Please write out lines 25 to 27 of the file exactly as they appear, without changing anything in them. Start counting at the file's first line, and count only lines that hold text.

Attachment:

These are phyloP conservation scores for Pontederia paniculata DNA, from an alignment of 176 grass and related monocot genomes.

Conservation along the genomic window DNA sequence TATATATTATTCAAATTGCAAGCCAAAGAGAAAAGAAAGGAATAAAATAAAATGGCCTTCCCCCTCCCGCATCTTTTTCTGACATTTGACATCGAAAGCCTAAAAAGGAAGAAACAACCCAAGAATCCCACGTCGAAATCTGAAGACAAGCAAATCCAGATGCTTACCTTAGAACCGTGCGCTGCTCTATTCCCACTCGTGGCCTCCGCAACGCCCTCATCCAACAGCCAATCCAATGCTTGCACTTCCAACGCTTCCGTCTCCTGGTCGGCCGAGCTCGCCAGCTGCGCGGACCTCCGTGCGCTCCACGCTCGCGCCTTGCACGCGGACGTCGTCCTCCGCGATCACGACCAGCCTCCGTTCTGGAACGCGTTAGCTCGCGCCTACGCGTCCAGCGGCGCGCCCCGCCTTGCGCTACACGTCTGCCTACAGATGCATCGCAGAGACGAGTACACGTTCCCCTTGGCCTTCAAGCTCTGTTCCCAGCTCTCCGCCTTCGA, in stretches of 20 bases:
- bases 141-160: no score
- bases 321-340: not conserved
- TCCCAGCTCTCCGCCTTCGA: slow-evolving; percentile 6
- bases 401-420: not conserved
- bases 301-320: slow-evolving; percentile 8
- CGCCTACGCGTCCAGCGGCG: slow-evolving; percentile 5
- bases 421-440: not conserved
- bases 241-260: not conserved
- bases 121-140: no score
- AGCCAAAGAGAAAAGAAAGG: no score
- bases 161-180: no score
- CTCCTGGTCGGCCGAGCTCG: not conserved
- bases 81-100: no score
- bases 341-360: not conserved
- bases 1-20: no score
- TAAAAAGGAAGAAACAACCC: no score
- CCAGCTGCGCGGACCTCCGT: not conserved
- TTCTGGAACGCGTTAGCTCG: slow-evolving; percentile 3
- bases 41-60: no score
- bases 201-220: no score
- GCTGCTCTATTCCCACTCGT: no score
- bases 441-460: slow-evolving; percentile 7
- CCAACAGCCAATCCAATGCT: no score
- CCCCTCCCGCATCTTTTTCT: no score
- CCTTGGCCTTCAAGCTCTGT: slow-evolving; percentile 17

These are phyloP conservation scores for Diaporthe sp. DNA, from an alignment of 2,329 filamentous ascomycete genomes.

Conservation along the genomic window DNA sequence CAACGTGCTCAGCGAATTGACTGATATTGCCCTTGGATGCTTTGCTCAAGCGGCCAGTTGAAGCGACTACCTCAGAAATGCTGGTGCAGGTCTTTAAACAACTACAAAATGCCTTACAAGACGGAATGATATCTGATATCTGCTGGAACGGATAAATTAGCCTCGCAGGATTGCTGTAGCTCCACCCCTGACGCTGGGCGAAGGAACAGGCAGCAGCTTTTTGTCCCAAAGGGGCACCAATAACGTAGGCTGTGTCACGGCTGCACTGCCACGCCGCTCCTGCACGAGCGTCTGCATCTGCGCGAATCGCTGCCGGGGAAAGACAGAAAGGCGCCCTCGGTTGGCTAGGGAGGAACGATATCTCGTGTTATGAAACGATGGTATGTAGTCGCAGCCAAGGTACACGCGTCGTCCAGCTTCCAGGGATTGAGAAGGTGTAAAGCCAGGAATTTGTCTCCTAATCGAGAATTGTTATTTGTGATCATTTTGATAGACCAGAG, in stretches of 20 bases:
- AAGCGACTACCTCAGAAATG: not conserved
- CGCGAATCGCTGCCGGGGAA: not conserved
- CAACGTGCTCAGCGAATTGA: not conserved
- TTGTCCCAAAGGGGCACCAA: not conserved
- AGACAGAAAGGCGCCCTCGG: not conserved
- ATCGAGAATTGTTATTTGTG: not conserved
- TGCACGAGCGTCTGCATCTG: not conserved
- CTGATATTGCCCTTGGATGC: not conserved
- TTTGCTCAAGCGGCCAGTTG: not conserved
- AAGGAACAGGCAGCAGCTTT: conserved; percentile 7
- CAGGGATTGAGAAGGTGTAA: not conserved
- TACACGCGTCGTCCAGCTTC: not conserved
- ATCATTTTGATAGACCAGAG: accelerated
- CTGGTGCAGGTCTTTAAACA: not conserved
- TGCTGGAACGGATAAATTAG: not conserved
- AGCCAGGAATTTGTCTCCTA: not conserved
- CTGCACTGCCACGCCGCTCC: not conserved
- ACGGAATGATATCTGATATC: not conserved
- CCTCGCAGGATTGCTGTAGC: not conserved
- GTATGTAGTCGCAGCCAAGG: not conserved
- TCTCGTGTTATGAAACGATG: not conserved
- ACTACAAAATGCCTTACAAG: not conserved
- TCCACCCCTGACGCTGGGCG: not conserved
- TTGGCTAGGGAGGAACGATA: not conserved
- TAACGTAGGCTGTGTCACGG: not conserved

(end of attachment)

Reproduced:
- CCAACAGCCAATCCAATGCT: no score
- CCCCTCCCGCATCTTTTTCT: no score
- CCTTGGCCTTCAAGCTCTGT: slow-evolving; percentile 17